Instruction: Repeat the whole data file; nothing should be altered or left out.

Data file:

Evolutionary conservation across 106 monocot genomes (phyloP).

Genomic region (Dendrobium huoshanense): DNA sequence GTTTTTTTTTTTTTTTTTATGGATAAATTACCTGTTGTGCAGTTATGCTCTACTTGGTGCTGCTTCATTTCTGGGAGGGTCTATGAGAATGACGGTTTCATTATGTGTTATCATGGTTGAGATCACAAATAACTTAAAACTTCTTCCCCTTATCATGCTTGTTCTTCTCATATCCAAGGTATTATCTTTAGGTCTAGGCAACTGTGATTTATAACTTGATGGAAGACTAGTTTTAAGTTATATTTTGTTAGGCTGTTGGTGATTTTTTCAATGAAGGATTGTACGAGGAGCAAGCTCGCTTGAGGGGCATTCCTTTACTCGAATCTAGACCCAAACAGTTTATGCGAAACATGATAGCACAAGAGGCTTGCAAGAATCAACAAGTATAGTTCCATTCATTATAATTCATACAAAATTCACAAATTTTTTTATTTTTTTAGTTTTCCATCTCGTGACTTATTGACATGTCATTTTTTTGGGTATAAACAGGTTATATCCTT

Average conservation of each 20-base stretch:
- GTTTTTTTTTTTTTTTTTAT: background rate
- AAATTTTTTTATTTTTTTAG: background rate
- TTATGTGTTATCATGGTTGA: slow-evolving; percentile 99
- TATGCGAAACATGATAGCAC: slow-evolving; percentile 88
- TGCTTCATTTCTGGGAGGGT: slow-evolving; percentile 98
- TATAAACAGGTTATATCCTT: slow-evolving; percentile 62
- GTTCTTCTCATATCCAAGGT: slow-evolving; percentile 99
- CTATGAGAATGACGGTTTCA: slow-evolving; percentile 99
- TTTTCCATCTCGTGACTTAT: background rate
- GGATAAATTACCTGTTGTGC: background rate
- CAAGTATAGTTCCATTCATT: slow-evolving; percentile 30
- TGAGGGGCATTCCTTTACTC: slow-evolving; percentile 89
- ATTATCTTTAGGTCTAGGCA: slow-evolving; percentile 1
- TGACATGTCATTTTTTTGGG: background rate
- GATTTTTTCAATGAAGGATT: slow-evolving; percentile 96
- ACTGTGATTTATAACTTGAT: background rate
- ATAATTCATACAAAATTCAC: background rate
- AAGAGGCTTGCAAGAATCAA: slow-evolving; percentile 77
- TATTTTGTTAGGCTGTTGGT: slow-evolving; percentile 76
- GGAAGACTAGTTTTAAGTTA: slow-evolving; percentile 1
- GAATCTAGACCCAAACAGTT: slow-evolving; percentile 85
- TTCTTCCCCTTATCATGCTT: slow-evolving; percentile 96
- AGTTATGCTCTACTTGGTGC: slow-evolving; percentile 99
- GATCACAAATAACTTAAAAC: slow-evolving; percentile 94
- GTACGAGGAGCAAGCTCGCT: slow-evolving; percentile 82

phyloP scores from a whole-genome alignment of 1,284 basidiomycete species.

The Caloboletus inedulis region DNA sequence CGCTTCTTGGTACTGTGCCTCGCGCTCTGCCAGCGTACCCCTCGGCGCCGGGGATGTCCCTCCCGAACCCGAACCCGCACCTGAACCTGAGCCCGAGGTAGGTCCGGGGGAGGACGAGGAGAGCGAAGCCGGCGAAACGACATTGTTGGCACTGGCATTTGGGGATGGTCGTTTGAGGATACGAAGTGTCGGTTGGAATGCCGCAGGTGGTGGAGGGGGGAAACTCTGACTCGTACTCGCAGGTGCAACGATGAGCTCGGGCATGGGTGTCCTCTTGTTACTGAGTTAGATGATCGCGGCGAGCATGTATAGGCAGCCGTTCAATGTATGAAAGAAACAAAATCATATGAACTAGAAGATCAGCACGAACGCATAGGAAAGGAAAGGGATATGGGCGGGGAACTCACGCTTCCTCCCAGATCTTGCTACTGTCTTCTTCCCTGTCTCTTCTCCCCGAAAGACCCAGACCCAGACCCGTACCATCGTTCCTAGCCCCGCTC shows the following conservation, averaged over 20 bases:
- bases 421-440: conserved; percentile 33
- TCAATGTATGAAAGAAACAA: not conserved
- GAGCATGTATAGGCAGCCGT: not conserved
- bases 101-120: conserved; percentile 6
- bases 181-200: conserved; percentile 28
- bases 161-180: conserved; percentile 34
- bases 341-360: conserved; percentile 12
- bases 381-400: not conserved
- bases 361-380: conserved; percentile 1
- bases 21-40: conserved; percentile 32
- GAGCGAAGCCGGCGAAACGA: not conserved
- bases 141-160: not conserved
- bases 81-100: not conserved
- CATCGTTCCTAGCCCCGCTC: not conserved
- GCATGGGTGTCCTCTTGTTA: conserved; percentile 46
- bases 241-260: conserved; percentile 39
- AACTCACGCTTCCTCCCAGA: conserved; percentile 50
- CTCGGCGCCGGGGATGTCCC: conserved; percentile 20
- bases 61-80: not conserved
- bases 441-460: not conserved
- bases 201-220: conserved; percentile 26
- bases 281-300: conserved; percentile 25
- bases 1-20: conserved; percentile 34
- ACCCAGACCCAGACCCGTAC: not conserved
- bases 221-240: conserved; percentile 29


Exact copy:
Evolutionary conservation across 106 monocot genomes (phyloP).

Genomic region (Dendrobium huoshanense): DNA sequence GTTTTTTTTTTTTTTTTTATGGATAAATTACCTGTTGTGCAGTTATGCTCTACTTGGTGCTGCTTCATTTCTGGGAGGGTCTATGAGAATGACGGTTTCATTATGTGTTATCATGGTTGAGATCACAAATAACTTAAAACTTCTTCCCCTTATCATGCTTGTTCTTCTCATATCCAAGGTATTATCTTTAGGTCTAGGCAACTGTGATTTATAACTTGATGGAAGACTAGTTTTAAGTTATATTTTGTTAGGCTGTTGGTGATTTTTTCAATGAAGGATTGTACGAGGAGCAAGCTCGCTTGAGGGGCATTCCTTTACTCGAATCTAGACCCAAACAGTTTATGCGAAACATGATAGCACAAGAGGCTTGCAAGAATCAACAAGTATAGTTCCATTCATTATAATTCATACAAAATTCACAAATTTTTTTATTTTTTTAGTTTTCCATCTCGTGACTTATTGACATGTCATTTTTTTGGGTATAAACAGGTTATATCCTT

Average conservation of each 20-base stretch:
- GTTTTTTTTTTTTTTTTTAT: background rate
- AAATTTTTTTATTTTTTTAG: background rate
- TTATGTGTTATCATGGTTGA: slow-evolving; percentile 99
- TATGCGAAACATGATAGCAC: slow-evolving; percentile 88
- TGCTTCATTTCTGGGAGGGT: slow-evolving; percentile 98
- TATAAACAGGTTATATCCTT: slow-evolving; percentile 62
- GTTCTTCTCATATCCAAGGT: slow-evolving; percentile 99
- CTATGAGAATGACGGTTTCA: slow-evolving; percentile 99
- TTTTCCATCTCGTGACTTAT: background rate
- GGATAAATTACCTGTTGTGC: background rate
- CAAGTATAGTTCCATTCATT: slow-evolving; percentile 30
- TGAGGGGCATTCCTTTACTC: slow-evolving; percentile 89
- ATTATCTTTAGGTCTAGGCA: slow-evolving; percentile 1
- TGACATGTCATTTTTTTGGG: background rate
- GATTTTTTCAATGAAGGATT: slow-evolving; percentile 96
- ACTGTGATTTATAACTTGAT: background rate
- ATAATTCATACAAAATTCAC: background rate
- AAGAGGCTTGCAAGAATCAA: slow-evolving; percentile 77
- TATTTTGTTAGGCTGTTGGT: slow-evolving; percentile 76
- GGAAGACTAGTTTTAAGTTA: slow-evolving; percentile 1
- GAATCTAGACCCAAACAGTT: slow-evolving; percentile 85
- TTCTTCCCCTTATCATGCTT: slow-evolving; percentile 96
- AGTTATGCTCTACTTGGTGC: slow-evolving; percentile 99
- GATCACAAATAACTTAAAAC: slow-evolving; percentile 94
- GTACGAGGAGCAAGCTCGCT: slow-evolving; percentile 82

phyloP scores from a whole-genome alignment of 1,284 basidiomycete species.

The Caloboletus inedulis region DNA sequence CGCTTCTTGGTACTGTGCCTCGCGCTCTGCCAGCGTACCCCTCGGCGCCGGGGATGTCCCTCCCGAACCCGAACCCGCACCTGAACCTGAGCCCGAGGTAGGTCCGGGGGAGGACGAGGAGAGCGAAGCCGGCGAAACGACATTGTTGGCACTGGCATTTGGGGATGGTCGTTTGAGGATACGAAGTGTCGGTTGGAATGCCGCAGGTGGTGGAGGGGGGAAACTCTGACTCGTACTCGCAGGTGCAACGATGAGCTCGGGCATGGGTGTCCTCTTGTTACTGAGTTAGATGATCGCGGCGAGCATGTATAGGCAGCCGTTCAATGTATGAAAGAAACAAAATCATATGAACTAGAAGATCAGCACGAACGCATAGGAAAGGAAAGGGATATGGGCGGGGAACTCACGCTTCCTCCCAGATCTTGCTACTGTCTTCTTCCCTGTCTCTTCTCCCCGAAAGACCCAGACCCAGACCCGTACCATCGTTCCTAGCCCCGCTC shows the following conservation, averaged over 20 bases:
- bases 421-440: conserved; percentile 33
- TCAATGTATGAAAGAAACAA: not conserved
- GAGCATGTATAGGCAGCCGT: not conserved
- bases 101-120: conserved; percentile 6
- bases 181-200: conserved; percentile 28
- bases 161-180: conserved; percentile 34
- bases 341-360: conserved; percentile 12
- bases 381-400: not conserved
- bases 361-380: conserved; percentile 1
- bases 21-40: conserved; percentile 32
- GAGCGAAGCCGGCGAAACGA: not conserved
- bases 141-160: not conserved
- bases 81-100: not conserved
- CATCGTTCCTAGCCCCGCTC: not conserved
- GCATGGGTGTCCTCTTGTTA: conserved; percentile 46
- bases 241-260: conserved; percentile 39
- AACTCACGCTTCCTCCCAGA: conserved; percentile 50
- CTCGGCGCCGGGGATGTCCC: conserved; percentile 20
- bases 61-80: not conserved
- bases 441-460: not conserved
- bases 201-220: conserved; percentile 26
- bases 281-300: conserved; percentile 25
- bases 1-20: conserved; percentile 34
- ACCCAGACCCAGACCCGTAC: not conserved
- bases 221-240: conserved; percentile 29